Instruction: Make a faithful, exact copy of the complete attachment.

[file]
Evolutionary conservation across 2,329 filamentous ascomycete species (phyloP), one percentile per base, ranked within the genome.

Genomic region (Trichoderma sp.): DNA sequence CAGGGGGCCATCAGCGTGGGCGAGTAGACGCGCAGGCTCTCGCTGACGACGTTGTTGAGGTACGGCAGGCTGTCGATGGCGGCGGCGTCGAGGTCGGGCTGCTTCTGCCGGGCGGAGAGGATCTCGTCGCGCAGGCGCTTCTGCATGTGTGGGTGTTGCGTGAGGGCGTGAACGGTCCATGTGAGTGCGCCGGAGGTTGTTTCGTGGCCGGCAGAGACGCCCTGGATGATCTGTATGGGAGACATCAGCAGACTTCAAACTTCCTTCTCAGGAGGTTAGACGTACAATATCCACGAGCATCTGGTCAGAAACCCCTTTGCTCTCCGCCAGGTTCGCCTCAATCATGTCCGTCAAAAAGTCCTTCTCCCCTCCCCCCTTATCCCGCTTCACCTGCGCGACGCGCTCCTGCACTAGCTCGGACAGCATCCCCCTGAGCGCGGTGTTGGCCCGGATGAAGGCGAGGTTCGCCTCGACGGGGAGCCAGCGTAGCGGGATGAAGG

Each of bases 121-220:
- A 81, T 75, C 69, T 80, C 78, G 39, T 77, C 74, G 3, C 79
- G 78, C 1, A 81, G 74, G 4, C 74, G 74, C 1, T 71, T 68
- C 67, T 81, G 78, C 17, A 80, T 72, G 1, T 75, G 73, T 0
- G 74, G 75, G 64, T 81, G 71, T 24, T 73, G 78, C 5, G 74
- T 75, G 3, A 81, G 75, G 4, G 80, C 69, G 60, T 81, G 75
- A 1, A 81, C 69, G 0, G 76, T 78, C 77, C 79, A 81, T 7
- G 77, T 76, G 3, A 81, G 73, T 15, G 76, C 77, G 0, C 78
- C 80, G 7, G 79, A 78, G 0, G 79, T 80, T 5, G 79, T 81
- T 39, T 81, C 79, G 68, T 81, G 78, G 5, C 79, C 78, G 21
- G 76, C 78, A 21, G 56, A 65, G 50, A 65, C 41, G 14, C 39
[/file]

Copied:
Evolutionary conservation across 2,329 filamentous ascomycete species (phyloP), one percentile per base, ranked within the genome.

Genomic region (Trichoderma sp.): DNA sequence CAGGGGGCCATCAGCGTGGGCGAGTAGACGCGCAGGCTCTCGCTGACGACGTTGTTGAGGTACGGCAGGCTGTCGATGGCGGCGGCGTCGAGGTCGGGCTGCTTCTGCCGGGCGGAGAGGATCTCGTCGCGCAGGCGCTTCTGCATGTGTGGGTGTTGCGTGAGGGCGTGAACGGTCCATGTGAGTGCGCCGGAGGTTGTTTCGTGGCCGGCAGAGACGCCCTGGATGATCTGTATGGGAGACATCAGCAGACTTCAAACTTCCTTCTCAGGAGGTTAGACGTACAATATCCACGAGCATCTGGTCAGAAACCCCTTTGCTCTCCGCCAGGTTCGCCTCAATCATGTCCGTCAAAAAGTCCTTCTCCCCTCCCCCCTTATCCCGCTTCACCTGCGCGACGCGCTCCTGCACTAGCTCGGACAGCATCCCCCTGAGCGCGGTGTTGGCCCGGATGAAGGCGAGGTTCGCCTCGACGGGGAGCCAGCGTAGCGGGATGAAGG

Each of bases 121-220:
- A 81, T 75, C 69, T 80, C 78, G 39, T 77, C 74, G 3, C 79
- G 78, C 1, A 81, G 74, G 4, C 74, G 74, C 1, T 71, T 68
- C 67, T 81, G 78, C 17, A 80, T 72, G 1, T 75, G 73, T 0
- G 74, G 75, G 64, T 81, G 71, T 24, T 73, G 78, C 5, G 74
- T 75, G 3, A 81, G 75, G 4, G 80, C 69, G 60, T 81, G 75
- A 1, A 81, C 69, G 0, G 76, T 78, C 77, C 79, A 81, T 7
- G 77, T 76, G 3, A 81, G 73, T 15, G 76, C 77, G 0, C 78
- C 80, G 7, G 79, A 78, G 0, G 79, T 80, T 5, G 79, T 81
- T 39, T 81, C 79, G 68, T 81, G 78, G 5, C 79, C 78, G 21
- G 76, C 78, A 21, G 56, A 65, G 50, A 65, C 41, G 14, C 39